O King of Glory, Lord of hosts, uplifted high in triumph. This is of course Jesus we address here. The Ascension marks the day he assumes his rightful place at the right hand of God, wielding all of heaven’s power. There is no higher place. Of course this is all assuming the Ascension. This is why I think it is good to start the service with at least a little recognition of that point and what it means for this day. There is a very important point to be made here in the position of Jesus. He is at the right hand of God, this is not a place, but a statement of his power. There is no power that does not flow through his pierced hands. As the folks for whom he has died, this is exceptionally good news, but it is also sometimes really disconcerting and can lead to some very tough questions. I would simply urge you to remember that this all mediated through his incomparable love for us. Sometimes you have to grit your teeth and say that. “Jesus loves me, I know it, I am baptized” because sometimes it doesn’t feel that way. I only say this because you need to be aware that occasionally statements about the power of Jesus lead folks to ask the very difficult “why” questions. Best to mingle this power talk with love, which of course this next line does. Don’t fall into the occasional trap of the Reformed and just sing about the power and might of God and neglect the love.
Leave us not without consolation. That is where we are without the Spirit. The Pentecostals insist that he is found in the glossalalia and acts of miraculous power, but we see the miracle in the faith of the little widow who walks out the door after church and can smile and greet us despite all the heart ache that we know has visited her life. She has been consoled by the fact that this Holy Spirit has brought her the faith which trusts in Jesus and the forgiveness and resurrection which he has won on the cross. She rejoices. Even though her house seems quiet and lonely without her husband, she is never really alone, Jesus has promised and she believes that promise. He is with her where ever she goes, even on that day when she goes to the hospital for the last time. And so, her wrinkled face breaks into a smile when she greets the man who preached the good news to her this morning. She has comfort amid her sorrow. They do not define her life, but Jesus does, and she believes his beautiful promises, and she has much joy as a result. This is a far sturdier sign of God’s consoling Spirit than unintelligible tongues.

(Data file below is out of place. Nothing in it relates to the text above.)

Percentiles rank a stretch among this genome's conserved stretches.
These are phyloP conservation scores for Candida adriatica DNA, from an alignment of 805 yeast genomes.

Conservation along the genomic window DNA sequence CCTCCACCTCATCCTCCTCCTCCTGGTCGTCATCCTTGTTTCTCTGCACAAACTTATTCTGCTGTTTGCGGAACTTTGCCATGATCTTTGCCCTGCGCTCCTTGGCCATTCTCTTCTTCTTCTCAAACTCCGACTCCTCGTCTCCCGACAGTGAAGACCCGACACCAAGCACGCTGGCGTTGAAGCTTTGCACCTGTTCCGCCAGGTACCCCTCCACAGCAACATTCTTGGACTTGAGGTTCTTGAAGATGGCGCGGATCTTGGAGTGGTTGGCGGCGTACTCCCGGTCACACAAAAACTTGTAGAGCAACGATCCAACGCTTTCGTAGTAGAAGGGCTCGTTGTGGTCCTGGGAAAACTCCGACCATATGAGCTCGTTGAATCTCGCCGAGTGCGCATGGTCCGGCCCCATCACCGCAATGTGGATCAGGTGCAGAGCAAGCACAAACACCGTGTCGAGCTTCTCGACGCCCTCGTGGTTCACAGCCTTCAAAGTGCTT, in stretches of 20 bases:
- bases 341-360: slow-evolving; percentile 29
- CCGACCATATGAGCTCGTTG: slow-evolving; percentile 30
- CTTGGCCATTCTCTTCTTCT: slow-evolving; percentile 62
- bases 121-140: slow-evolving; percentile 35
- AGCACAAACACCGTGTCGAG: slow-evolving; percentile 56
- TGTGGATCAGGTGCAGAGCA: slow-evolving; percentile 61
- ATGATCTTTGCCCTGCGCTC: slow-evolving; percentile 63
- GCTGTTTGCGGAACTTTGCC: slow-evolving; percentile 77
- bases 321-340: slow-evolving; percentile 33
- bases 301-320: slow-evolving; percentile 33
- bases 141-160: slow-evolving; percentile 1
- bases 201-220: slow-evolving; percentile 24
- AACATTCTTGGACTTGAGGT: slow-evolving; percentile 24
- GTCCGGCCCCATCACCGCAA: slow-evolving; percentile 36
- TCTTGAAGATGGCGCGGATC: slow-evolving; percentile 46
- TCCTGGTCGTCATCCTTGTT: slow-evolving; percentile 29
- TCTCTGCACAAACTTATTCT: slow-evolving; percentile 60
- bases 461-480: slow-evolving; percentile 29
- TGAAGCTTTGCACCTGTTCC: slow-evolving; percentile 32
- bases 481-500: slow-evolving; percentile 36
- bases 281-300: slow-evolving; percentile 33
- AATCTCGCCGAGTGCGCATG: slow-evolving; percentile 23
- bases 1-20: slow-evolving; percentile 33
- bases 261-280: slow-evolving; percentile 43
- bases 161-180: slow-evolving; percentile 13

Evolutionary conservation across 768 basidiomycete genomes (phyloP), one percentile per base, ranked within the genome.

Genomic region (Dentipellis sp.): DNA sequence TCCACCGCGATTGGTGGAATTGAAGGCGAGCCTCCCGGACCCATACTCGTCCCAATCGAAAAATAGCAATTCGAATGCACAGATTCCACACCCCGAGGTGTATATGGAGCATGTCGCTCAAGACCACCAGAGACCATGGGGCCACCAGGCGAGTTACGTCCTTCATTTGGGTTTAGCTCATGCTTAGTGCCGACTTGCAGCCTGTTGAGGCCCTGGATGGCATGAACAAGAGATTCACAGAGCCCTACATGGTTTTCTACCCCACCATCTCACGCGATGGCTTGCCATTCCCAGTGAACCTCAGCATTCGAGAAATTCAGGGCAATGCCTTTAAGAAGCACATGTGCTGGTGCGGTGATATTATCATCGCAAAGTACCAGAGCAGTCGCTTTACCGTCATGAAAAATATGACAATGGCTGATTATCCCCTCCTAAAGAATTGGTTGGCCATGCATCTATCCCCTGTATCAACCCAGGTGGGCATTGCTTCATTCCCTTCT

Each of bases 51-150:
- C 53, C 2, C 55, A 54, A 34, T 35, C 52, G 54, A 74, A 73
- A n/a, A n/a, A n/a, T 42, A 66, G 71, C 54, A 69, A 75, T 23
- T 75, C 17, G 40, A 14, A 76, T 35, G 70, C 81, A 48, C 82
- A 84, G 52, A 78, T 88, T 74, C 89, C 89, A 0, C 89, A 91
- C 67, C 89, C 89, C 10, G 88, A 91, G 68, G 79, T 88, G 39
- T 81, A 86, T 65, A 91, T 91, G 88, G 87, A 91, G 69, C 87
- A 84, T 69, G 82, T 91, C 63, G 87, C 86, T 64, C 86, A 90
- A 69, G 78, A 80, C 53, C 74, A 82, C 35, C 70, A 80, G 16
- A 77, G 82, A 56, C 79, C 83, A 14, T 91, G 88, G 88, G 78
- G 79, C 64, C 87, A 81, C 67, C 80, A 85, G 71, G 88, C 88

The consolation we need is found in the Spirit of Truth who brings us the one who is the Way, the Truth and the Life. He does this through the gift of Scripture, preaching, Baptism, Supper, the community of faith and all the good things which strengthen our faith and trust in Christ. As you develop the sermon, you will want to focus on at least one of those.
Acts 1:1-26 I have included the first verses of chapter 1 for you. I think it is important to see this context. This italicized portion is also the reading for the Revised Common Lectionary for this day.
In the first book, O Theophilus, I have dealt with all that Jesus began to do and teach, 2 until the day when he was taken up, after he had given commands through the Holy Spirit to the apostles whom he had chosen. 3 He presented himself alive to them after his suffering by many proofs, appearing to them during forty days and speaking about the kingdom of God.
4 And while staying with them he ordered them not to depart from Jerusalem, but to wait for the promise of the Father, which, he said, “you heard from me; 5 for John baptized with water, but you will be baptized with the Holy Spirit not many days from now.”